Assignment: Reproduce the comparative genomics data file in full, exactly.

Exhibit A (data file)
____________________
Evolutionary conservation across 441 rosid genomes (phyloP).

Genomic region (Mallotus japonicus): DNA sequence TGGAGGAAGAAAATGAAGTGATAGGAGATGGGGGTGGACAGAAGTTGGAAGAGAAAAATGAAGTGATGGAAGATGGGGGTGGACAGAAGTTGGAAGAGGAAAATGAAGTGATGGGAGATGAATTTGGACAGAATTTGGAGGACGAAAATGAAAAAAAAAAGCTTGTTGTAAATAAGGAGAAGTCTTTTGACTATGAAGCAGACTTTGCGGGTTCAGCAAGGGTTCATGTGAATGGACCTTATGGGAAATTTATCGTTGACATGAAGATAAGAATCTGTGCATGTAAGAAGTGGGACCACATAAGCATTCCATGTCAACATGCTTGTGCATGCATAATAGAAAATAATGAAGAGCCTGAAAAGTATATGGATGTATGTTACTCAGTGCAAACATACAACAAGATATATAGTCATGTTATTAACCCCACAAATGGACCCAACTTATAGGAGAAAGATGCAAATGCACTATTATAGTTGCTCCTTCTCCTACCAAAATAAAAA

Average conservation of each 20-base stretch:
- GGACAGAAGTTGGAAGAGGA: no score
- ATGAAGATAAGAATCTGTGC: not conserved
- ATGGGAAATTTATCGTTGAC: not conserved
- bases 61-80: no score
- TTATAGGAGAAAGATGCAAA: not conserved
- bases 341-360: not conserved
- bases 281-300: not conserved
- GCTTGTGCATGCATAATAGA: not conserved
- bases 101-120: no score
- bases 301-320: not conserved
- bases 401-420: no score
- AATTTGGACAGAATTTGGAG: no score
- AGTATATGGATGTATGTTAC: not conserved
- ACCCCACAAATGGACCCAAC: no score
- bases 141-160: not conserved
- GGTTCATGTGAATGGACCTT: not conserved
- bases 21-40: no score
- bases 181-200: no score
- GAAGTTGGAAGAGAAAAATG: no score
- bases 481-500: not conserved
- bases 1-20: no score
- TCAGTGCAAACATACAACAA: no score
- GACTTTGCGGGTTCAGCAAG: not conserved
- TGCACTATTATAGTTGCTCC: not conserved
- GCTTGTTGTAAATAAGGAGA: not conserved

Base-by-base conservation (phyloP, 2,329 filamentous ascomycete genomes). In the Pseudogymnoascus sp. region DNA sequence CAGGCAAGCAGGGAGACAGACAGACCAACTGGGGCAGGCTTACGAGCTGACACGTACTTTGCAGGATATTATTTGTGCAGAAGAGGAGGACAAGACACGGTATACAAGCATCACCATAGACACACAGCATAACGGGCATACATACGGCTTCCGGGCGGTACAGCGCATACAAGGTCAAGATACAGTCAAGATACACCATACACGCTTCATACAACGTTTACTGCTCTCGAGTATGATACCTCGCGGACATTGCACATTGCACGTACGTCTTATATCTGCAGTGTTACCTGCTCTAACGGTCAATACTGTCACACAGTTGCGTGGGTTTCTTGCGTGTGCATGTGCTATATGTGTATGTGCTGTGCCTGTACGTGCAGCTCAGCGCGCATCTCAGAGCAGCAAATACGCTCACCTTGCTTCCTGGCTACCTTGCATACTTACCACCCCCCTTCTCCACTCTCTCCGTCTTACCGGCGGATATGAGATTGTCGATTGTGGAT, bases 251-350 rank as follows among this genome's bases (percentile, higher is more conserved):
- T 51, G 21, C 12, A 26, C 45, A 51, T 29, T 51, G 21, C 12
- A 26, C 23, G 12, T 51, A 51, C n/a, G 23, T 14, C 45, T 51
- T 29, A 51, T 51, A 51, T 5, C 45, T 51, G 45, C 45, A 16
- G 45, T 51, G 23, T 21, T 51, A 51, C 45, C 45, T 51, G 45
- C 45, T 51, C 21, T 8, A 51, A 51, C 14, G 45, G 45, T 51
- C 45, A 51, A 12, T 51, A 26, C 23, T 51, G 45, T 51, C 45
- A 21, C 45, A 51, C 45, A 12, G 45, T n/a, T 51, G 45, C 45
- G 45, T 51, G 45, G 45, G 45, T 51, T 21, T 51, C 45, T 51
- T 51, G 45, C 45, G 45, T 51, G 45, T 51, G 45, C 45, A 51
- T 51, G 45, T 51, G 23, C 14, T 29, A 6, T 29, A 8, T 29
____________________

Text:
Evolutionary conservation across 441 rosid genomes (phyloP).

Genomic region (Mallotus japonicus): DNA sequence TGGAGGAAGAAAATGAAGTGATAGGAGATGGGGGTGGACAGAAGTTGGAAGAGAAAAATGAAGTGATGGAAGATGGGGGTGGACAGAAGTTGGAAGAGGAAAATGAAGTGATGGGAGATGAATTTGGACAGAATTTGGAGGACGAAAATGAAAAAAAAAAGCTTGTTGTAAATAAGGAGAAGTCTTTTGACTATGAAGCAGACTTTGCGGGTTCAGCAAGGGTTCATGTGAATGGACCTTATGGGAAATTTATCGTTGACATGAAGATAAGAATCTGTGCATGTAAGAAGTGGGACCACATAAGCATTCCATGTCAACATGCTTGTGCATGCATAATAGAAAATAATGAAGAGCCTGAAAAGTATATGGATGTATGTTACTCAGTGCAAACATACAACAAGATATATAGTCATGTTATTAACCCCACAAATGGACCCAACTTATAGGAGAAAGATGCAAATGCACTATTATAGTTGCTCCTTCTCCTACCAAAATAAAAA

Average conservation of each 20-base stretch:
- GGACAGAAGTTGGAAGAGGA: no score
- ATGAAGATAAGAATCTGTGC: not conserved
- ATGGGAAATTTATCGTTGAC: not conserved
- bases 61-80: no score
- TTATAGGAGAAAGATGCAAA: not conserved
- bases 341-360: not conserved
- bases 281-300: not conserved
- GCTTGTGCATGCATAATAGA: not conserved
- bases 101-120: no score
- bases 301-320: not conserved
- bases 401-420: no score
- AATTTGGACAGAATTTGGAG: no score
- AGTATATGGATGTATGTTAC: not conserved
- ACCCCACAAATGGACCCAAC: no score
- bases 141-160: not conserved
- GGTTCATGTGAATGGACCTT: not conserved
- bases 21-40: no score
- bases 181-200: no score
- GAAGTTGGAAGAGAAAAATG: no score
- bases 481-500: not conserved
- bases 1-20: no score
- TCAGTGCAAACATACAACAA: no score
- GACTTTGCGGGTTCAGCAAG: not conserved
- TGCACTATTATAGTTGCTCC: not conserved
- GCTTGTTGTAAATAAGGAGA: not conserved

Base-by-base conservation (phyloP, 2,329 filamentous ascomycete genomes). In the Pseudogymnoascus sp. region DNA sequence CAGGCAAGCAGGGAGACAGACAGACCAACTGGGGCAGGCTTACGAGCTGACACGTACTTTGCAGGATATTATTTGTGCAGAAGAGGAGGACAAGACACGGTATACAAGCATCACCATAGACACACAGCATAACGGGCATACATACGGCTTCCGGGCGGTACAGCGCATACAAGGTCAAGATACAGTCAAGATACACCATACACGCTTCATACAACGTTTACTGCTCTCGAGTATGATACCTCGCGGACATTGCACATTGCACGTACGTCTTATATCTGCAGTGTTACCTGCTCTAACGGTCAATACTGTCACACAGTTGCGTGGGTTTCTTGCGTGTGCATGTGCTATATGTGTATGTGCTGTGCCTGTACGTGCAGCTCAGCGCGCATCTCAGAGCAGCAAATACGCTCACCTTGCTTCCTGGCTACCTTGCATACTTACCACCCCCCTTCTCCACTCTCTCCGTCTTACCGGCGGATATGAGATTGTCGATTGTGGAT, bases 251-350 rank as follows among this genome's bases (percentile, higher is more conserved):
- T 51, G 21, C 12, A 26, C 45, A 51, T 29, T 51, G 21, C 12
- A 26, C 23, G 12, T 51, A 51, C n/a, G 23, T 14, C 45, T 51
- T 29, A 51, T 51, A 51, T 5, C 45, T 51, G 45, C 45, A 16
- G 45, T 51, G 23, T 21, T 51, A 51, C 45, C 45, T 51, G 45
- C 45, T 51, C 21, T 8, A 51, A 51, C 14, G 45, G 45, T 51
- C 45, A 51, A 12, T 51, A 26, C 23, T 51, G 45, T 51, C 45
- A 21, C 45, A 51, C 45, A 12, G 45, T n/a, T 51, G 45, C 45
- G 45, T 51, G 45, G 45, G 45, T 51, T 21, T 51, C 45, T 51
- T 51, G 45, C 45, G 45, T 51, G 45, T 51, G 45, C 45, A 51
- T 51, G 45, T 51, G 23, C 14, T 29, A 6, T 29, A 8, T 29